Which brings us to the crucial turn in the plot. Isaac asks his father “where is the lamb for a burnt offering?” What is Abraham to say? How can he tell his son what is about to take place? The audience sits in hushed silence, awaiting Abraham’s reply. Then he says it: “God himself will provide the lamb for a burnt offering, my son.” He does not say that the lamb who is to be provided is Isaac himself. He does not know that God will yet intervene. He tells the truth: “God will provide.” Here is the origin of this now clichéd phrase. It does not begin as the promise of a tele-evangelist who pledges great returns from God in exchange for a regular donation. It does not begin as a greeting card faith, as if God’s provision of a safe future is obvious. Rather, Abraham’s faith that God will provide is spoken in the full knowledge that God intends to provide Isaac himself - God’s own best hope - as the way forward.
“God will provide.” The Hebrew word that Abraham uses here means “to see”: “God will see to it.” It is what the word “provide” literally means. It comes from the Latin words “pro” - forward - and “video” - see. To provide is to “see forward”. It is to make provision for the future, to foresee what is needed, to be a prudent purveyor (yes, those words are both from the root word ‘provide’) in the face of what lies ahead. Here Abraham’s faith turns the tables on God. Notice how Abraham now puts God to the test. Will God be so capricious as to demand God’s own best hope for the future as a sacrifice? Or will Abraham’s reply to Isaac remind the Holy One of Israel of God’s steadfast love and mercy? Abraham trusts God even in this moment of awful pathos and great tragedy. Will God prove worthy of such trust? Will the providence of God (there’s that root word ‘provide’ again) spare Isaac, spare Israel’s future, spare God’s own best hope? Yes, it will. Yes, God will provide a ram. Yes, Isaac will live. Yes, the terror of Good Friday obedience and the long pilgrimage through Holy Saturday’s anxious waiting will be transformed by the wondrous provision of radical newness named Easter Sunday. God will provide. But not in the way we expect. God will provide but not without huge risk and real sacrifice and much trouble.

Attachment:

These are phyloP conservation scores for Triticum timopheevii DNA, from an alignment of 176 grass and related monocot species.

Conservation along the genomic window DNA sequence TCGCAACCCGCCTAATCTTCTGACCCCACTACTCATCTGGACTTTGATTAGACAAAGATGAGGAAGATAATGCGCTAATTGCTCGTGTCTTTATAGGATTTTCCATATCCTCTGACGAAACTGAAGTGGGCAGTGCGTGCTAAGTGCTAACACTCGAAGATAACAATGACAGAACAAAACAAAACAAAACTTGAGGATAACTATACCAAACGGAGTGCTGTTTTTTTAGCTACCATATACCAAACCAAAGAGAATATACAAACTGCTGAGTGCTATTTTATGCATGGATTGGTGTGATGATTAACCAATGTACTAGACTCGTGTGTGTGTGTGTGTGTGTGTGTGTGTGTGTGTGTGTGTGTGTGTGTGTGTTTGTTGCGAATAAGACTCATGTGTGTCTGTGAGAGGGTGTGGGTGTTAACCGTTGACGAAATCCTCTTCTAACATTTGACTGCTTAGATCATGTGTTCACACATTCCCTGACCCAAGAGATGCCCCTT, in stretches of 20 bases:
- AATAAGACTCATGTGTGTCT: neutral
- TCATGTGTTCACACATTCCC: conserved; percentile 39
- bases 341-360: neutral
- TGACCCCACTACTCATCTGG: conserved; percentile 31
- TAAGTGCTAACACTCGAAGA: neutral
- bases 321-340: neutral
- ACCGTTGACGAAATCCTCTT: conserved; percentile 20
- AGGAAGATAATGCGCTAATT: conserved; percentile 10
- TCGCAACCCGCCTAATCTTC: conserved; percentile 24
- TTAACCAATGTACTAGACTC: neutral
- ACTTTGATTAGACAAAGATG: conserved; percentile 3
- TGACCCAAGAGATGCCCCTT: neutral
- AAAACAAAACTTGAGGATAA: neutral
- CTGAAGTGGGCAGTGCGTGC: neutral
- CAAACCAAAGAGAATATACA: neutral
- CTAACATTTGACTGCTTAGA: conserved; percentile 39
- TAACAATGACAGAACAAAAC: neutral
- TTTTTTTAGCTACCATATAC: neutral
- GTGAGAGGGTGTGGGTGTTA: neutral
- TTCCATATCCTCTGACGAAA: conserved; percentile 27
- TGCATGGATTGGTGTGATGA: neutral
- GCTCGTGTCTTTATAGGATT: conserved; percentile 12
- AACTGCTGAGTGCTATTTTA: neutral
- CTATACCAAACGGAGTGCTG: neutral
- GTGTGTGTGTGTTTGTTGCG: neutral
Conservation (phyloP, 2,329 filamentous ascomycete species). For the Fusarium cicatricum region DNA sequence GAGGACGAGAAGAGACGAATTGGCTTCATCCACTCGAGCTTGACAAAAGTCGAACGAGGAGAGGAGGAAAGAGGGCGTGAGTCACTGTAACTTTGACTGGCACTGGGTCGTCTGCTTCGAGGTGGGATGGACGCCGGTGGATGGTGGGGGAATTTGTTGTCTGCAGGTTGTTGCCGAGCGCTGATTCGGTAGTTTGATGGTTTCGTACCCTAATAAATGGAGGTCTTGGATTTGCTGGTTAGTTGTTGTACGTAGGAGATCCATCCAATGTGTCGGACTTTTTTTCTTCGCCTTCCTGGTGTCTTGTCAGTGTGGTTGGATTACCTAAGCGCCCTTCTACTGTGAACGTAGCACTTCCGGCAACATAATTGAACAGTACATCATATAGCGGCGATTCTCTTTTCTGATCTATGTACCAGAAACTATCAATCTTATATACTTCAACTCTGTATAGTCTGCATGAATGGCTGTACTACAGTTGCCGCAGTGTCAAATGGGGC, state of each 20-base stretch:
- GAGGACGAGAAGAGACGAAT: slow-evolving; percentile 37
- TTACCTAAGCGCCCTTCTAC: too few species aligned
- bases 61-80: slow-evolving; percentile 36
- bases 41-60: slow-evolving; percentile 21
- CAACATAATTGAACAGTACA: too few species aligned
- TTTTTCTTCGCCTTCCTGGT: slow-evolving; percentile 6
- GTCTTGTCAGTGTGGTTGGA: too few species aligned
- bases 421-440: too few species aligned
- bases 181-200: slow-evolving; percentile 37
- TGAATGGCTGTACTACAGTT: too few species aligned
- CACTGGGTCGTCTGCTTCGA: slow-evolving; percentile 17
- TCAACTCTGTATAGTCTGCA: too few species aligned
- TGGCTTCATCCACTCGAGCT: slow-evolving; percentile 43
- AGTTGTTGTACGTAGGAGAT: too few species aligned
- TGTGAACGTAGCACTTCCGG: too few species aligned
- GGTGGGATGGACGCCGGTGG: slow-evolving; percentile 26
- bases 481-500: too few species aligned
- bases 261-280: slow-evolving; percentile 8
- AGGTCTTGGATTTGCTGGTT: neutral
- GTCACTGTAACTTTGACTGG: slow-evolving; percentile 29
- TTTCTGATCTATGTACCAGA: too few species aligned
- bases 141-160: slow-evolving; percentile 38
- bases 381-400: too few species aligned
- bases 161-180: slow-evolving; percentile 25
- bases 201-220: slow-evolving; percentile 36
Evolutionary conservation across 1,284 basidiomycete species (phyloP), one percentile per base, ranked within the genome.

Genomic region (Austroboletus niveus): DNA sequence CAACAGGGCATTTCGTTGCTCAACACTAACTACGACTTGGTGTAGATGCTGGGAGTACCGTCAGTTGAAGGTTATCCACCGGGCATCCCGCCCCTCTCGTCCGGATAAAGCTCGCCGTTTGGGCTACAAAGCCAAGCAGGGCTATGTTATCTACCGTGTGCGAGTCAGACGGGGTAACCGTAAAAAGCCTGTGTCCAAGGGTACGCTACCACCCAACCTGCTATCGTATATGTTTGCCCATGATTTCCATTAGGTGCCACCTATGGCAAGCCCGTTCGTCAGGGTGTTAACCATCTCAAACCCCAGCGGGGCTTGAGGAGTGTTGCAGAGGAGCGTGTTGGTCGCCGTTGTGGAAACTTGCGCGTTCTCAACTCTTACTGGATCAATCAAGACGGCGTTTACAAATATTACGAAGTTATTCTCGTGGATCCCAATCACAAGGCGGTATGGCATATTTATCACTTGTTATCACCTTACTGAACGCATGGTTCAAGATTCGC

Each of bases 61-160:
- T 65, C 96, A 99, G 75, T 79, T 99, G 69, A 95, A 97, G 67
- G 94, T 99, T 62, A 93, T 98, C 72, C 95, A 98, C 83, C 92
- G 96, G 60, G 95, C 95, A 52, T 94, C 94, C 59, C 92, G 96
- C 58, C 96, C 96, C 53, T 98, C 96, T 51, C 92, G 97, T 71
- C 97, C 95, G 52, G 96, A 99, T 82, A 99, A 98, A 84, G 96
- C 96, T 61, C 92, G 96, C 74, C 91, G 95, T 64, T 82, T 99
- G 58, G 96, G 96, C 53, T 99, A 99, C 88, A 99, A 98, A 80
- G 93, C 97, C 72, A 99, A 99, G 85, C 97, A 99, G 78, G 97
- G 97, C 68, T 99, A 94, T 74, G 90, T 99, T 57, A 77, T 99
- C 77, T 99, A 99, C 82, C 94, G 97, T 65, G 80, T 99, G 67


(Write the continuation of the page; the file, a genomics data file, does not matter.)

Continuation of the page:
Tradition says that Abraham saved one of the horns of the ram that was provided by God for the sacrifice. With the ram’s horn Abraham made a shofar - a trumpet. Abraham made the shofar to call the people to worship, to obedience, to trust in the One who will surely provide a future. Its sound was intended, like the bell in this Chapel, to remind Abraham’s offspring (be they Jewish blood relations or Christian adoptees) to live in obedience to the One who provides our future. But I have come to believe that Abraham made the shofar for an additional reason. I have come to believe that the shofar’s blast and the peal of our church bell are not solely intended for our ears. I believe that Jews blow the shofar so that God will hear ... and I believe that Christians ring out a warning in their bell towers so that God will remember ... so that God will say: “I have promises to keep. I will provide”.